Stock Market Liberalization, Investment Banks, and Analyst Forecast Quality: Evidence From a Quasi-Natural Experiment in China
Posted: 16 Oct 2019
Date Written: October 6, 2019
Capitalizing on a quasi-natural experiment in China where certain investment banks become investible to the global market across different periods, we explore the role that stock market liberalization plays in shaping local analysts’ incentives to provide high quality forecasts. In a staggered difference-in-differences research design to improve identification, we find that analysts affiliated with liberalized banks (i.e., pilot analysts) significantly reduce the errors and bias in their earnings forecasts from the pre-liberalization period to the post-liberalization period, relative to non-pilot analysts whose employers remain under strict capital controls during the same timeframe. Consistent with expectations, this result is concentrated among local investment banks that are smaller, have higher existing institutional ownership, and have stronger tournament incentives. Additionally, we identify three mechanisms through which market liberalization affects the quality of analysts’ forecasts: pilot analysts (i) become more focused by reducing the size of their coverage portfolios; (ii) devote more effort to forecasting; and (iii) become subject to harsher career punishments for making deficient forecasts. Our analysis provides insight on the importance of financial globalization to the institutional environment of a country’s capital market.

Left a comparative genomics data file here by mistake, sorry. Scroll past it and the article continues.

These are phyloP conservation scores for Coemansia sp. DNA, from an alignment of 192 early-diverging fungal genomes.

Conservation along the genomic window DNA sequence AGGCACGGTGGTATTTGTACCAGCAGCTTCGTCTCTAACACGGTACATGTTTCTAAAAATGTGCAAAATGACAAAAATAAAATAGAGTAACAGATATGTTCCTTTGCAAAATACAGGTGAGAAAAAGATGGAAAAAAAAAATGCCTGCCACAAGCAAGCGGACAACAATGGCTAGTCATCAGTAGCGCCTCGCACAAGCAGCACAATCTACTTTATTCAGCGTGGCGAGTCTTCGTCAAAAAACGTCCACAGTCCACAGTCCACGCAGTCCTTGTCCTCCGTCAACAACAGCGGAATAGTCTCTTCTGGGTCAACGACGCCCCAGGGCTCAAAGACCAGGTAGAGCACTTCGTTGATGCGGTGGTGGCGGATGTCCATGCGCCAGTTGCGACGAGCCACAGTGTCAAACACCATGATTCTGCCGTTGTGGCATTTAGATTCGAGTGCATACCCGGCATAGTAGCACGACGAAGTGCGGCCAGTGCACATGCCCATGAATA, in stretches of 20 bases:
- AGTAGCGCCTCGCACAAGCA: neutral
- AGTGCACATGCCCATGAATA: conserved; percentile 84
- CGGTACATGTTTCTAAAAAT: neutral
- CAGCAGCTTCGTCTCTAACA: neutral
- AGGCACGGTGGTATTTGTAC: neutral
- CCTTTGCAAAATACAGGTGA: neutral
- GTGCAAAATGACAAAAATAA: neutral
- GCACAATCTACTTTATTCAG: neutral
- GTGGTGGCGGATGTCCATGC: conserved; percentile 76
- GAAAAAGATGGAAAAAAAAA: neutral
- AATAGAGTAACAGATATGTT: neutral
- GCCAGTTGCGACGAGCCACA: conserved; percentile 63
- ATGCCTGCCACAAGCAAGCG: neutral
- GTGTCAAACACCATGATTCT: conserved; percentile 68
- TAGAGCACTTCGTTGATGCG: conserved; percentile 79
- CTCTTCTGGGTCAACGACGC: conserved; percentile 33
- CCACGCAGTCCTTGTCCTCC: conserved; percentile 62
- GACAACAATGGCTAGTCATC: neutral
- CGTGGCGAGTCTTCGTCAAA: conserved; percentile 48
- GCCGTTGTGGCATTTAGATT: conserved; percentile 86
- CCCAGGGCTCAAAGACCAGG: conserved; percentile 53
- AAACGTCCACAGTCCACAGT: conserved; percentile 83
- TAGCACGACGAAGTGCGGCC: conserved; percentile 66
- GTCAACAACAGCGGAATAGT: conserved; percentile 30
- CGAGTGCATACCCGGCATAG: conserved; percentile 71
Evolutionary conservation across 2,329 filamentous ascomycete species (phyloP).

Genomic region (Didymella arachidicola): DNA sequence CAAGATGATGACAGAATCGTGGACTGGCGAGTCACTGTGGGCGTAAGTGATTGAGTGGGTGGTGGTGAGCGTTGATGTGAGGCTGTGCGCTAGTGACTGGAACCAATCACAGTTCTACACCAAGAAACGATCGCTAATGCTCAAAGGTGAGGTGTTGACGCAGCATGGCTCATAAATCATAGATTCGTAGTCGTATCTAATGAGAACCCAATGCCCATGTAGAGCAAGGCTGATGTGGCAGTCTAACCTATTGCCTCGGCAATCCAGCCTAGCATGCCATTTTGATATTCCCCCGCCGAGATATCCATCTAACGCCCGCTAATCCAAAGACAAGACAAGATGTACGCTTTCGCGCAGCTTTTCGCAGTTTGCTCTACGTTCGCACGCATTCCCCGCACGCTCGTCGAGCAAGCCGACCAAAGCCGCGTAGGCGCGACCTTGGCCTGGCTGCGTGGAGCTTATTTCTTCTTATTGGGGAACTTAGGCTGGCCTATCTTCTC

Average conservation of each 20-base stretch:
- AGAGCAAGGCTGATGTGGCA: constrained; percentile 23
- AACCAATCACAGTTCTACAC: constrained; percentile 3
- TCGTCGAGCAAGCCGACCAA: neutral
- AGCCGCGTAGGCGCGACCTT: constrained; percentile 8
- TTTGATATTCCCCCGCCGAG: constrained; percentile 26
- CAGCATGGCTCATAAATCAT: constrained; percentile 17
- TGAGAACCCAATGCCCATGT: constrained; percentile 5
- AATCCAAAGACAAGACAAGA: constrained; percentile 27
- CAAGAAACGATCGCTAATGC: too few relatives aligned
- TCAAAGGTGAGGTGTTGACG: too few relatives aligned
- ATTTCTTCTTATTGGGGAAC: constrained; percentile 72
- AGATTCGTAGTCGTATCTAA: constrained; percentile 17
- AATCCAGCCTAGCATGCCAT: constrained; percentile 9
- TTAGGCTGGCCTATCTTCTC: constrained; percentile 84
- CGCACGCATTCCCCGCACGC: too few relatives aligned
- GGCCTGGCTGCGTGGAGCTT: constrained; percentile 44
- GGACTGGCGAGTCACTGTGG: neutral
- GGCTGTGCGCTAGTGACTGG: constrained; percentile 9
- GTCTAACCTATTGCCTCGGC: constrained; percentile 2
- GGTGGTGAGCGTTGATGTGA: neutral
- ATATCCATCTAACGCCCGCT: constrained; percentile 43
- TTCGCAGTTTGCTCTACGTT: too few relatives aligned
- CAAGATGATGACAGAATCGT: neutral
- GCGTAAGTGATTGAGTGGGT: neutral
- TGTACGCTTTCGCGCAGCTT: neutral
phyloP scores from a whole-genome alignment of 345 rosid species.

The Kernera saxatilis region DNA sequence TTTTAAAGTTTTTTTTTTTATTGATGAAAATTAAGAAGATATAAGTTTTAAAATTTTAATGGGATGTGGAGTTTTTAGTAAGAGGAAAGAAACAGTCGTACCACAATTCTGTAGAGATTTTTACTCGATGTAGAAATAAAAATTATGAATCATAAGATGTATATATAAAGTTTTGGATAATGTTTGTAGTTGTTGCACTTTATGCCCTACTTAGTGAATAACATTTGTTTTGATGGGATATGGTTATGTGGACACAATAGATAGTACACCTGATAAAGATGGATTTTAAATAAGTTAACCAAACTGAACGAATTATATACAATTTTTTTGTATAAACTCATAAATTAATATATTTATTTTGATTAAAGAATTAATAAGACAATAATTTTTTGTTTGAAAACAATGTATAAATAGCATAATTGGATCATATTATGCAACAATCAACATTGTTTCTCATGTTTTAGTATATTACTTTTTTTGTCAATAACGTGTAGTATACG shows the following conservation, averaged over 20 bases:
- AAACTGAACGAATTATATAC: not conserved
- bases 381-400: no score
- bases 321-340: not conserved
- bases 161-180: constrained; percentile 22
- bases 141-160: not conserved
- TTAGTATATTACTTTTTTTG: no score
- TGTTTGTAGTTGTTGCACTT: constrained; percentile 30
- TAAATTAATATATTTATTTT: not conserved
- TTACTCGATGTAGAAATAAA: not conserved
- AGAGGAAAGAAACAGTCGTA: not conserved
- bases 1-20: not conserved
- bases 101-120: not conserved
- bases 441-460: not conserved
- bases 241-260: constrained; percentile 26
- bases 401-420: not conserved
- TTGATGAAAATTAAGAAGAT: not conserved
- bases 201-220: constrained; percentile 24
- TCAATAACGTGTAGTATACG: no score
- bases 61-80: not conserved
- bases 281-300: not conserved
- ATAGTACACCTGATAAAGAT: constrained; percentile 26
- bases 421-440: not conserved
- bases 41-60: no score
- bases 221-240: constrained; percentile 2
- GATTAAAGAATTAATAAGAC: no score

Keywords: stock market liberalization, investment banks, analyst forecast quality
JEL Classification: F65; G24; G30
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